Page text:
On the evening of April 28th the BBC News website published an article titled “Kerry warns of ‘apartheid’ without Middle East peace” on its US & Canada page.
The most notable point about the BBC’s report on the subject – including the appended analysis by Paul Danahar – is that at no point does it attempt to clarify to audiences one very important issue of context to the story.
The BBC makes no attempt to explain the political background to the intentional use of the ‘apartheid’ trope and its significance in the context of the campaign of delegitimisation against Israel.
As we have noted here before:
“The small, but noisy, Boycott, Divestment and Sanctions movement (BDS) against Israel – led by its ‘high priest’ Omar Bargouti – has, according to him, three basic aims:
“… ending Israel’s occupation and colonisation of all Arab lands occupied since 1967; ending racial discrimination against its Palestinian citizens; and recognising the right of Palestinian refugees to return to their homes, as stipulated in UN resolution 194.”
As Norman Finkelstein (not one of the better known card-carrying Zionists) pointed out earlier this year, the makers of those demands have one end-game in their sights.
“They call it their three tiers… We want the end of the occupation, we want the right of return, and we want equal rights for Arabs in Israel. And they think they are very clever, because they know the result of implementing all three is what? What’s the result? You know and I know what’s the result: there’s no Israel.” […]
The methods used to try to bring about that end game include the delegitimisation of Israel: the attempt to paint a picture of a country so morally unacceptable that any ‘right-minded’ person cannot possibly tolerate its continued existence.
One way of doing that is to use the ‘apartheid’ trope. By deliberately employing rhetoric which the public associates with a universally morally unacceptable theme, the BDS movement aspires to brand Israel in the minds of the general public with the same stigma as the former racist regime in South Africa.
Of course a close and factual examination of the situation immediately reveals that the use of the ‘apartheid’ trope in relation to Israel is utterly unfounded. But sadly, many if not most members of the general public do not have sufficient knowledge of the facts to be able to assess the ‘apartheid’ trope for what it really is: a rhetorical tactic relying on the human mind’s natural tendency to make associations.”
In order to be able to understand the full significance of John Kerry’s use – intentional or not – of a theme promoted by some of Israel’s most virulent detractors and of the subsequent reactions to that use of such a loaded word, BBC audiences would have to be made aware of what the ‘apartheid’ trope means and who uses it.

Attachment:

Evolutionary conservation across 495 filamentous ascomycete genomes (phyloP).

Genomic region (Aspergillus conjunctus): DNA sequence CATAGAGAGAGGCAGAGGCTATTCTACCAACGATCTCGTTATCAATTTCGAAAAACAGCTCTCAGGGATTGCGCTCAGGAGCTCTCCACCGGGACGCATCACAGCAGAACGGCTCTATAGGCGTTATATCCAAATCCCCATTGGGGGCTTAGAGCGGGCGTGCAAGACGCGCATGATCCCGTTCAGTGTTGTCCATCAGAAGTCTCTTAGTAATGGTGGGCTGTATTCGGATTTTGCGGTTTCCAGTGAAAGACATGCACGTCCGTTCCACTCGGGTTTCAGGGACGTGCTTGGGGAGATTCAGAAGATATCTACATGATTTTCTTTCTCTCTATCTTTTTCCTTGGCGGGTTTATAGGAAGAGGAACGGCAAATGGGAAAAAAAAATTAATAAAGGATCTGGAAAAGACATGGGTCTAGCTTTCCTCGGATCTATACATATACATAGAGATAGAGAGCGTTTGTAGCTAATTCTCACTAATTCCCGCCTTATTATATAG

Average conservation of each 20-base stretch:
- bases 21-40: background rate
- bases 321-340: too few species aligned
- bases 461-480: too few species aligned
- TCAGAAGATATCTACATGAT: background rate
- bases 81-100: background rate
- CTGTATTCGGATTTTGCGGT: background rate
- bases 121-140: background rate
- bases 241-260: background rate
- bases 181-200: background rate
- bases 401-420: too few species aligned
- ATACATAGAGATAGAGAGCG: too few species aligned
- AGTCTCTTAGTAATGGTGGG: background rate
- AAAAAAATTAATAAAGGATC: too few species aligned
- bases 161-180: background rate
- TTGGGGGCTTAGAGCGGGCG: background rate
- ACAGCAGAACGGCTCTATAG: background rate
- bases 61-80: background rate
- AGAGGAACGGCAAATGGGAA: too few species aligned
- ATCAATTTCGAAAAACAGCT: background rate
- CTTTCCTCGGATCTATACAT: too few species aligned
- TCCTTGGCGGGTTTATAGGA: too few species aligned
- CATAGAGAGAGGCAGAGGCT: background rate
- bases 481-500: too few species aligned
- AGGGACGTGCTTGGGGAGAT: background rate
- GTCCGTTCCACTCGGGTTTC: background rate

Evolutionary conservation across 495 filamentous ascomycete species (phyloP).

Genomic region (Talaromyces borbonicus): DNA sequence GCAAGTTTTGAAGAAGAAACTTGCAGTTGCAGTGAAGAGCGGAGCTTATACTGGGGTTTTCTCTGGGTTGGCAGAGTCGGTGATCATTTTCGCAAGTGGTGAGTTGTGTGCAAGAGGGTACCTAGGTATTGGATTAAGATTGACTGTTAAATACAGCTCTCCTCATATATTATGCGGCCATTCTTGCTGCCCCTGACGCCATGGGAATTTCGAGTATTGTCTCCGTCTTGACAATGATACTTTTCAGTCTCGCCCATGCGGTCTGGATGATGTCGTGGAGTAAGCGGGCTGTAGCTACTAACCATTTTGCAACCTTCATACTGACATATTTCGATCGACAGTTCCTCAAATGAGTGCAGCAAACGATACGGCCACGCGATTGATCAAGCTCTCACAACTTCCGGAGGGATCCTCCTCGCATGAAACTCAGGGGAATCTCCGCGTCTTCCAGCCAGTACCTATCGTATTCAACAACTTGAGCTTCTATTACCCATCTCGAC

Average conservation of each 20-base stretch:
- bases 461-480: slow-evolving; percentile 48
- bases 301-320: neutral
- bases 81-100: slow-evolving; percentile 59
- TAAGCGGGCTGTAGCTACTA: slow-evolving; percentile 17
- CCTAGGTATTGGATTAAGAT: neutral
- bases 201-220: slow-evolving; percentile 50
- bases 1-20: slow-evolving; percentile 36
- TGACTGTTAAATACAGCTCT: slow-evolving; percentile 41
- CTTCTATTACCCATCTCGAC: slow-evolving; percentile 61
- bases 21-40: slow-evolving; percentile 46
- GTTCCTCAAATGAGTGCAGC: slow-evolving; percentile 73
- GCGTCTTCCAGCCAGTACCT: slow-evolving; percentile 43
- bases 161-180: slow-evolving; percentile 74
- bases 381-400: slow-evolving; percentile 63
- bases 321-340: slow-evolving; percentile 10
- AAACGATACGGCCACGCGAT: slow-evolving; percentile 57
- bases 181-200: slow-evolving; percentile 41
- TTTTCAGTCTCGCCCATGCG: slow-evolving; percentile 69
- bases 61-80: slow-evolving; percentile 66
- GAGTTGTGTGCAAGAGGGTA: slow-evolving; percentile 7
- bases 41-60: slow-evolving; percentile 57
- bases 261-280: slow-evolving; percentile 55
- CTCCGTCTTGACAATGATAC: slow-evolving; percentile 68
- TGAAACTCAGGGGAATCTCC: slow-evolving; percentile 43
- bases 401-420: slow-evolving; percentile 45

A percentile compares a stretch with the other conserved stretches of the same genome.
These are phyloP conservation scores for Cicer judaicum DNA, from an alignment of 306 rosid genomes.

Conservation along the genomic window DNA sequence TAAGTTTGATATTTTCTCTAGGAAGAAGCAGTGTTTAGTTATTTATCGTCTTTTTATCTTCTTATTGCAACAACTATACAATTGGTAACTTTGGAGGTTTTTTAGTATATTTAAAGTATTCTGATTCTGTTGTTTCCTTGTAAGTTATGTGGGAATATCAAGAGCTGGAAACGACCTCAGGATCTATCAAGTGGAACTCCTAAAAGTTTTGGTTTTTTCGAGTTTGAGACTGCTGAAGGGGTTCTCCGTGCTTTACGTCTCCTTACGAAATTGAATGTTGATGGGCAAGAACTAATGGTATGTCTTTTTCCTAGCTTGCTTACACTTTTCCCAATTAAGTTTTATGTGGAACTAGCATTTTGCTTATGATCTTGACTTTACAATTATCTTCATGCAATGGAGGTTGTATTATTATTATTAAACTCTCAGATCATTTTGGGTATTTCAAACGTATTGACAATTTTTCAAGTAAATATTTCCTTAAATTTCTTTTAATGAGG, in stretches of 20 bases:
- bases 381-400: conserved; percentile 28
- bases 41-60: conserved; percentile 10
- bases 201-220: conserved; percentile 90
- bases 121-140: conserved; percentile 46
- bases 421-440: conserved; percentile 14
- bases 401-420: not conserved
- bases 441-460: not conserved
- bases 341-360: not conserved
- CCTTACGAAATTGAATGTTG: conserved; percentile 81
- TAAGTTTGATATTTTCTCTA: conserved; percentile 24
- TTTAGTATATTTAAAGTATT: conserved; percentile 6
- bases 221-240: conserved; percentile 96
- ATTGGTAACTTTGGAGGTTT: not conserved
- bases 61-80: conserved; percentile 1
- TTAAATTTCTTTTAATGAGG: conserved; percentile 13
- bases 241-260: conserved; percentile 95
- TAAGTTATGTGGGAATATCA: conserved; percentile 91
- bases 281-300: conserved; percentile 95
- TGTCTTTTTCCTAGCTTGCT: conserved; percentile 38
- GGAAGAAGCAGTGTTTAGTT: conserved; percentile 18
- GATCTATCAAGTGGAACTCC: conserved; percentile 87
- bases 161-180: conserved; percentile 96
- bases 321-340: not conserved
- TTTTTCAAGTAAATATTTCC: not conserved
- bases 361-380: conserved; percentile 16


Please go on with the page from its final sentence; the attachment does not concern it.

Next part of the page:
Not only did that not happen in this article, but in his side-box of analysis, former BBC Jerusalem Bureau head Paul Danahar wrote: [emphasis added]
“The US state department is telling everyone that it’s no big deal that John Kerry used the ‘A’ word to describe the impact on Israel if the two-state solution for the Israel-Palestinian conflict collapses.
A spokeswoman has pointed out that senior Israeli politicians have also referenced apartheid before when talking about the risks to Israel’s reputation. This point though is frankly spin. It is one thing for Israeli politicians to use provocative language in their own political arena. When used by the US secretary of state it adds legitimacy to the debate about whether there is an equivalence between the old South African regime and the situation on the West Bank.
Whether the “apartheid” reference was a gaffe or deliberate there is no doubt that Secretary Kerry believes Israel’s government is stubbornly ignoring his warnings that a failure to agree a peace deal will feed a campaign trying to delegitimise their state.”
So as we see, not only does the BBC fail to inform readers of the political origins and aims of the ‘apartheid’ trope, its Washington Bureau chief and former Jerusalem Bureau head tells BBC audiences that there is a “debate” which already has “legitimacy” to be conducted on the subject.
Paul Danahar knows perfectly well that the vast majority of Palestinians live under either the Palestinian Authority or Hamas and vote for the legislative body which rules them and makes the laws which govern their lives. He also knows full well that Israeli policies and actions in Judea & Samaria have nothing to do with the skin colour or race of people living there, but are entirely security-related and aimed at preventing terrorism against civilians of all colours, races and creeds. And Danahar spent enough time in the Middle East to know exactly where the ‘apartheid’ trope comes from and the reasons for its employment.
But instead of using his specialist knowledge to clarify to North American readers why Kerry’s remark is so controversial and problematic, Danahar chooses instead to promote the falsehood that there is a “debate” to be had.